Yes, the Volt is more complex… particularly in the area of the battery thermal management system that the Volt has and the Leaf does not.

      Of course, this additional complexity has resulted in Leafs bleeding range, while there is no significant reports of Volts losing any electric range at all.

  11. Goodbyegascar says:

    Chevy deserves to be awarded for the Volt. Congratulations!

  12. MTN Ranger says:

    I see the second gen is carrying on the tradition of being the winner of a great many awards.

  13. VisionSolarDotCom says:

    Well, at least we now know the judges are biased or at least not really with it.

    There are far greener cars than the new Volt. The 30kw Leaf, for example.

    1. David Murray says:

      I suppose it depends on how you define “green.” Technically, a bicycle is far more green than a Leaf. But let’s face it, the market for such a vehicle is limited.

      1. Driverguy01 says:

        Green car of the Year, not Greenest car of the Year. I don’t exactly get the winners between the 2 Volt genereations but i suppose the fact that every winner had a plugin variant has something to do with it, but that’s it….

      2. Nix says:

        Greenest option:

        Walk everywhere in bare feet, live in a grass/mud hut, and never travel anywhere.

        Also did not win Green Car of the Year….

        /sarc

        1. ModernMarvelFan says:

          +1.

          LOL.

    2. pjwood1 says:

      “There are far greener cars than the new Volt. The 30kw Leaf, for example.”

      Yeah, I’m so lucky I can afford two cars. Having a Leaf this winter would mean I’d enjoy my truck’s range. ‘Ol Slurpy is nice and warm. Green, not so much.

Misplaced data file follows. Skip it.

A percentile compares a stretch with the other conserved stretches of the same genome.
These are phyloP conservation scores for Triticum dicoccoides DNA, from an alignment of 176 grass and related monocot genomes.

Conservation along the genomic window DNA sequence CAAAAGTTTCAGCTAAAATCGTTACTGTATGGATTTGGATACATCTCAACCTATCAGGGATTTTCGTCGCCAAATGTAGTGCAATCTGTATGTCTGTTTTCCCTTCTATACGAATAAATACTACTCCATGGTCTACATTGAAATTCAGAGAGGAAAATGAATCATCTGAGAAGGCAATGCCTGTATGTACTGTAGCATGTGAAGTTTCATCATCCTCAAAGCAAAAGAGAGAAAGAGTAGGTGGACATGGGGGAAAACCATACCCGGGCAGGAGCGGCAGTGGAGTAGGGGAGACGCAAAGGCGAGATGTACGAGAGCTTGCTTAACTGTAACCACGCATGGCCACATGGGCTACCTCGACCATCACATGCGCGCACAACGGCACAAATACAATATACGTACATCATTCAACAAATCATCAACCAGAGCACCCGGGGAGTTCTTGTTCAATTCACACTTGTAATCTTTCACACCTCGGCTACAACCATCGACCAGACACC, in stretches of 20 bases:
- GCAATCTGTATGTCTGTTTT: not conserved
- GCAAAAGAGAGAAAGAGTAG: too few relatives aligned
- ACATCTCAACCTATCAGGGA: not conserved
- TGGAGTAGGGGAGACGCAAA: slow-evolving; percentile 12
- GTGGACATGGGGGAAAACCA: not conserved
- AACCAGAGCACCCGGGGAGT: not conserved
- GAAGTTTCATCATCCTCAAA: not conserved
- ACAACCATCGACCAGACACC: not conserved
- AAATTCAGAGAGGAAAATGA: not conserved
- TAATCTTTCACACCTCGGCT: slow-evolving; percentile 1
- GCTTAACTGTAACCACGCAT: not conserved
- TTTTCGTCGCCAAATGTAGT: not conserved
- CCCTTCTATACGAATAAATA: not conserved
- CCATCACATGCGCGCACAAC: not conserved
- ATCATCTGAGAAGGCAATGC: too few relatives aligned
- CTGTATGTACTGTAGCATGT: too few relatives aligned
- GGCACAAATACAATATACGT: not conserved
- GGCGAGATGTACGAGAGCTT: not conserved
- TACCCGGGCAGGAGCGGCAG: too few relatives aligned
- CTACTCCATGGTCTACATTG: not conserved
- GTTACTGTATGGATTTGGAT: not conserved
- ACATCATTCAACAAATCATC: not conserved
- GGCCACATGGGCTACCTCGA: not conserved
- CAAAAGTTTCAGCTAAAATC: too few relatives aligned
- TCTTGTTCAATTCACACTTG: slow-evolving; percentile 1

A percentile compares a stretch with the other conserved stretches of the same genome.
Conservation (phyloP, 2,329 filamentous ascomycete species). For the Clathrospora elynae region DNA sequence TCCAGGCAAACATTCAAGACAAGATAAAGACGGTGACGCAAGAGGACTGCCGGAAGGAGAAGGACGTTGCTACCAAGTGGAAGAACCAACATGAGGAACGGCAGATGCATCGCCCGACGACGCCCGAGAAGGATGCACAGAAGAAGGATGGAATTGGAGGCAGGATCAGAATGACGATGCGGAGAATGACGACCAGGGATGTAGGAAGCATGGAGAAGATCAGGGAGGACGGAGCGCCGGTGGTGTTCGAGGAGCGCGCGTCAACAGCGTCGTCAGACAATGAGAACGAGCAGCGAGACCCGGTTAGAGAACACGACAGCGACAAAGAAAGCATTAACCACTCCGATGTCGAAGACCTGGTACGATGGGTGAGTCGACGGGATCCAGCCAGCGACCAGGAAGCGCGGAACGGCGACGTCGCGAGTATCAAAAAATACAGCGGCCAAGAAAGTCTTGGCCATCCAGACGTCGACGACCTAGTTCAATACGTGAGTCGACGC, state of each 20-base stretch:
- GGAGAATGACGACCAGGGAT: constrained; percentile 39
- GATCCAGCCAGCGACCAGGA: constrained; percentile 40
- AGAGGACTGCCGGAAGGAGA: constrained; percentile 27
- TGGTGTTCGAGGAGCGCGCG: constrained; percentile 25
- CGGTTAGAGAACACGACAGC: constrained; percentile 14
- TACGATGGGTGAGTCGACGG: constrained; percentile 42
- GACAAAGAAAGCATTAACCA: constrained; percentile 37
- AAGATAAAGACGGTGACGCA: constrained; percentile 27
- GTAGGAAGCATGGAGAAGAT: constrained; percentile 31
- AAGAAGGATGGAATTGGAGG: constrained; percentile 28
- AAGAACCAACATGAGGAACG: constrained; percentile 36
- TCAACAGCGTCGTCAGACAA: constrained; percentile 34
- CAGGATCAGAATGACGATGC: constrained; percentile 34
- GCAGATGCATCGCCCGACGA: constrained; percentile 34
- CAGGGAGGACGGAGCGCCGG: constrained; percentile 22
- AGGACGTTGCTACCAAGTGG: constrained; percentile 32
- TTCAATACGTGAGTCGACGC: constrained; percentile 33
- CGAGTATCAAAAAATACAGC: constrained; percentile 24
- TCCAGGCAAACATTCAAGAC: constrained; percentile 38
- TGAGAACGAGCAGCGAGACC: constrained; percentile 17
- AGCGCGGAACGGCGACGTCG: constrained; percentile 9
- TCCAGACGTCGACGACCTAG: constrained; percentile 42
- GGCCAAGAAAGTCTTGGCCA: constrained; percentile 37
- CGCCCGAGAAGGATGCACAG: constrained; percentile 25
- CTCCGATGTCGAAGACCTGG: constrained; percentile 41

14. Bonaire says:

    Interesting that the Volt 2016 model will neither be a full year model nor be offered anywhere other than 11 CARB states. It’s a “short year” model. 2017 model year soon to be built in early 2016.

    1. nope says:

      No, that isn’t that interesting actually.

    2. Nix says:

      Meh.

      It was a limited state release vehicle when it won in 2011 too. What of it?

      1. ModernMarvelFan says:

        So was LEAF in 2010…

        BEV purist like to forget that.

  15. Khai L. says:

    Kudos to the volt for winning the award! but with the Prius, civic, AND sonata beating the leaf as finalists, I smell shenanigans!!!

  16. danwat1234 says:

    I guess the 2016 Prius wasn’t at the show? 53 highway, 58 city for the new eco model, Toyota estimates.

    1. nope says:

      The next gen plug in model is a ways off it wouldn’t have been there. The current plug in model has barely any AER. The 2016 non plug in model can’t compete with even the 1st gen Leaf of Volt.

    2. Skryll says:

      Yawn… hybrids are gas guzzlers nowadays, those prius metrics were cool 5 years ago but its 2015 now (not 2016 btw) and we expect a lot better than that.

      1. Mister G says:

        Nailed it…many volt lovers can’t break their oil addiction.

    3. Pushmi-Pullyu says:

      danwat1234 said:

      “I guess the 2016 Prius wasn’t at the show? 53 highway, 58 city for the new eco model, Toyota estimates.”

      Are you seriously suggesting a non-plug-in hybrid should have won a “Green Car of the Year” award?

      No. Just no. It’s less bad than a typical gas-guzzler, but it still gets 100% of its miles from burning gasoline.

  17. Anon says:

    Promoting hydrocarbon burning vehicles by simply sticking a “green” label on them, is kinda lame.